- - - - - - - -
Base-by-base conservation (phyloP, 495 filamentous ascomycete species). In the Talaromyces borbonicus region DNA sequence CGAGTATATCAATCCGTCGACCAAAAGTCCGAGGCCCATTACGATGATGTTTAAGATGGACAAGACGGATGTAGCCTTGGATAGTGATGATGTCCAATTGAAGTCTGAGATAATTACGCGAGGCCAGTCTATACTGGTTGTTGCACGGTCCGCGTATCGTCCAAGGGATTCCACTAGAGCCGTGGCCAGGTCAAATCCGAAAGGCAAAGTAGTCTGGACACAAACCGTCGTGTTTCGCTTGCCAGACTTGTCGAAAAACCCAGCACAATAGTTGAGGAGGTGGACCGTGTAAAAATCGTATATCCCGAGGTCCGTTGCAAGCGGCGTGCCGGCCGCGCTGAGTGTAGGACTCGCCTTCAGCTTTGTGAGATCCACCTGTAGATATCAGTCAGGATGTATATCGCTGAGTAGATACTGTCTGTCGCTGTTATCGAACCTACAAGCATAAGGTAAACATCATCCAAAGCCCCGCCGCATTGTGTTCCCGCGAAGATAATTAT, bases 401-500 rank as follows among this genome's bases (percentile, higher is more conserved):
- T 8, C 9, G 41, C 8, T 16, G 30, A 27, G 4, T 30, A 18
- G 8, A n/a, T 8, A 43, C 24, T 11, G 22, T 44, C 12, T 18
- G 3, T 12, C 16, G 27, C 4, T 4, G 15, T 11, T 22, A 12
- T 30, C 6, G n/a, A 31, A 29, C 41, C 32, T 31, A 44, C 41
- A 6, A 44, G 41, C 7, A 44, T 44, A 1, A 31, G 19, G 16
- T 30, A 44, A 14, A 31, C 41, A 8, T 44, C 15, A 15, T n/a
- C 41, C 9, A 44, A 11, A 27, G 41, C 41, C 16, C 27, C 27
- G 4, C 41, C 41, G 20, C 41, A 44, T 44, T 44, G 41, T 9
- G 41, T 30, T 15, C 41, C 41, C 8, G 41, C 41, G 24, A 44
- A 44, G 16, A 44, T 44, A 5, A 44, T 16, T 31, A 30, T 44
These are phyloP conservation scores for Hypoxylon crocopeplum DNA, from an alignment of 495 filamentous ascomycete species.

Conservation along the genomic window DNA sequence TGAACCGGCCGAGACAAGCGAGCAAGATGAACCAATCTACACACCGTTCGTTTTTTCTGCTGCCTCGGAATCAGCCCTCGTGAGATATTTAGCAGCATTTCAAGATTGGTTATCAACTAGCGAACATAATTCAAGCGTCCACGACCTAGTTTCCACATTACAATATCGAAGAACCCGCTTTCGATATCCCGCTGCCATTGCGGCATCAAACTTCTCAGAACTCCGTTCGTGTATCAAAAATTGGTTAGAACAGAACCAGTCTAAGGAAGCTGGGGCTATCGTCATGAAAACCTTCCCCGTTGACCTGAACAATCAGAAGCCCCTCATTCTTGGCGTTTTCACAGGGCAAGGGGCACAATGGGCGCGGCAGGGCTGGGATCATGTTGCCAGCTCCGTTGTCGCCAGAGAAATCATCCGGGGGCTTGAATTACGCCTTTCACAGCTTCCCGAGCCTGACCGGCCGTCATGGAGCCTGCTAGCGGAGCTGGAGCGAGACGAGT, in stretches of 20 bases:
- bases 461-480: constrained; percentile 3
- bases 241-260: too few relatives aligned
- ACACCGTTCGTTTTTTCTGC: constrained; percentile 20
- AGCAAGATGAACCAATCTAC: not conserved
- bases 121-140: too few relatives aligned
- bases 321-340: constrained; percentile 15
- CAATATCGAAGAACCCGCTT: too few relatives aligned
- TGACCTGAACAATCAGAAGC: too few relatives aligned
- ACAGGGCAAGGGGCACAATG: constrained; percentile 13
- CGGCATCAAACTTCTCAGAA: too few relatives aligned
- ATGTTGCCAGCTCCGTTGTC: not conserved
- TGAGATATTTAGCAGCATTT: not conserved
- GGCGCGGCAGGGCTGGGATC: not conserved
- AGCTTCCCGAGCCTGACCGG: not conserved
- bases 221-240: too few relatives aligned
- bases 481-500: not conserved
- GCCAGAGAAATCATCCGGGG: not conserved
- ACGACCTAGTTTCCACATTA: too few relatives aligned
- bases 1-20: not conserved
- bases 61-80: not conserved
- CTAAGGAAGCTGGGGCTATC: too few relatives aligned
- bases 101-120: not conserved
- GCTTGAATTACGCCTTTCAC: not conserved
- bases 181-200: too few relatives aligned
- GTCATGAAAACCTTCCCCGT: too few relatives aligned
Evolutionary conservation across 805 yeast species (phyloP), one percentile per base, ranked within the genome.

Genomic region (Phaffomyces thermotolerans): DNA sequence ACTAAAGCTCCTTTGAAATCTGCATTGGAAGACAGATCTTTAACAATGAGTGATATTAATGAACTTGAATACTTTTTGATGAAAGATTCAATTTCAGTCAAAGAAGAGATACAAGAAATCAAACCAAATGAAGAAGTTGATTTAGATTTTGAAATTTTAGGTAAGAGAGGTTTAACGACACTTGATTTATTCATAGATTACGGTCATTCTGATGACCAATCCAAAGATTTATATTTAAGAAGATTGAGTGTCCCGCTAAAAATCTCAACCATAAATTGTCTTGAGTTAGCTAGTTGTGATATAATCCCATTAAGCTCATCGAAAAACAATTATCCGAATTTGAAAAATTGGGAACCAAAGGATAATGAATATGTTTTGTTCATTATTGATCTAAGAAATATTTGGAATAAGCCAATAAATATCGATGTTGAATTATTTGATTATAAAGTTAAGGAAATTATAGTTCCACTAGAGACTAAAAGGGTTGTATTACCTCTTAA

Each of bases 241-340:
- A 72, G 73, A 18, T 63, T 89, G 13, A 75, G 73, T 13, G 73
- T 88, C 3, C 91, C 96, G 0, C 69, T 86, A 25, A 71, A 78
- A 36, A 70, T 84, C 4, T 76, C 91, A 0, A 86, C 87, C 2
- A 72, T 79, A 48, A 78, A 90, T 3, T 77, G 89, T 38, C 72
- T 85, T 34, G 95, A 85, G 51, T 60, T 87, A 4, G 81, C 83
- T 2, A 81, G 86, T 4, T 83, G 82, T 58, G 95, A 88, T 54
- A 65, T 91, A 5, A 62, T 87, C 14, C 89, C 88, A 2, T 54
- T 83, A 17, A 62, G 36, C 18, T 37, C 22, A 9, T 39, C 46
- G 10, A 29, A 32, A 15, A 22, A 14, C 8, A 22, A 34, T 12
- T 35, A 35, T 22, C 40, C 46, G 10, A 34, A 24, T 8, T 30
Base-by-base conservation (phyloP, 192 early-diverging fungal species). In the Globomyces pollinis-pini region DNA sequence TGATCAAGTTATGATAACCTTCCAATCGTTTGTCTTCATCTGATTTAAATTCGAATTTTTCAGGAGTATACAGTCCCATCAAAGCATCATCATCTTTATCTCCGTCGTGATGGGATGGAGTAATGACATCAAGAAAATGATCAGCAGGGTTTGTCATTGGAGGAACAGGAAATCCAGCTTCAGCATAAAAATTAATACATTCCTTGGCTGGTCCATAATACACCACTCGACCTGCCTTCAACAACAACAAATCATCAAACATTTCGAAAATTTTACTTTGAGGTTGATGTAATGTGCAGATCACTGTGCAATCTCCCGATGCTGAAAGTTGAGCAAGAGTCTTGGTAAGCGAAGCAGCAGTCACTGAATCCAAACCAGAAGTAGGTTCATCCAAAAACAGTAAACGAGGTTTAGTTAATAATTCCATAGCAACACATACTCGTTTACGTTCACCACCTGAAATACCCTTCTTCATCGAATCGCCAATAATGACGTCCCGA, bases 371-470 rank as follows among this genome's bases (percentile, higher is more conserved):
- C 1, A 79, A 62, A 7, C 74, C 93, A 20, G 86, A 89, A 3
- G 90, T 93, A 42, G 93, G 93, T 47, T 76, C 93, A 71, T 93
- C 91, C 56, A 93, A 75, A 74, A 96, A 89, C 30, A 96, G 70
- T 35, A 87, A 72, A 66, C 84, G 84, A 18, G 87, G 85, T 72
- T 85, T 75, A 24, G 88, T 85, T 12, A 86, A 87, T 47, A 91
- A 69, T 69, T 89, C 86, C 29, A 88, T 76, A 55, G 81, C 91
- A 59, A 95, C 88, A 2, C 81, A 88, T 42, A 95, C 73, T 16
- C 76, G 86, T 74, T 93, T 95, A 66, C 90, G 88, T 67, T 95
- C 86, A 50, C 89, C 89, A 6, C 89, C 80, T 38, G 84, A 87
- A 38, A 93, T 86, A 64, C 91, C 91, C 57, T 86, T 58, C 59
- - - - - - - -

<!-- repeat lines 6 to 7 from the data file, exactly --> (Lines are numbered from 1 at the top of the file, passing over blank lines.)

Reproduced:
- A 6, A 44, G 41, C 7, A 44, T 44, A 1, A 31, G 19, G 16
- T 30, A 44, A 14, A 31, C 41, A 8, T 44, C 15, A 15, T n/a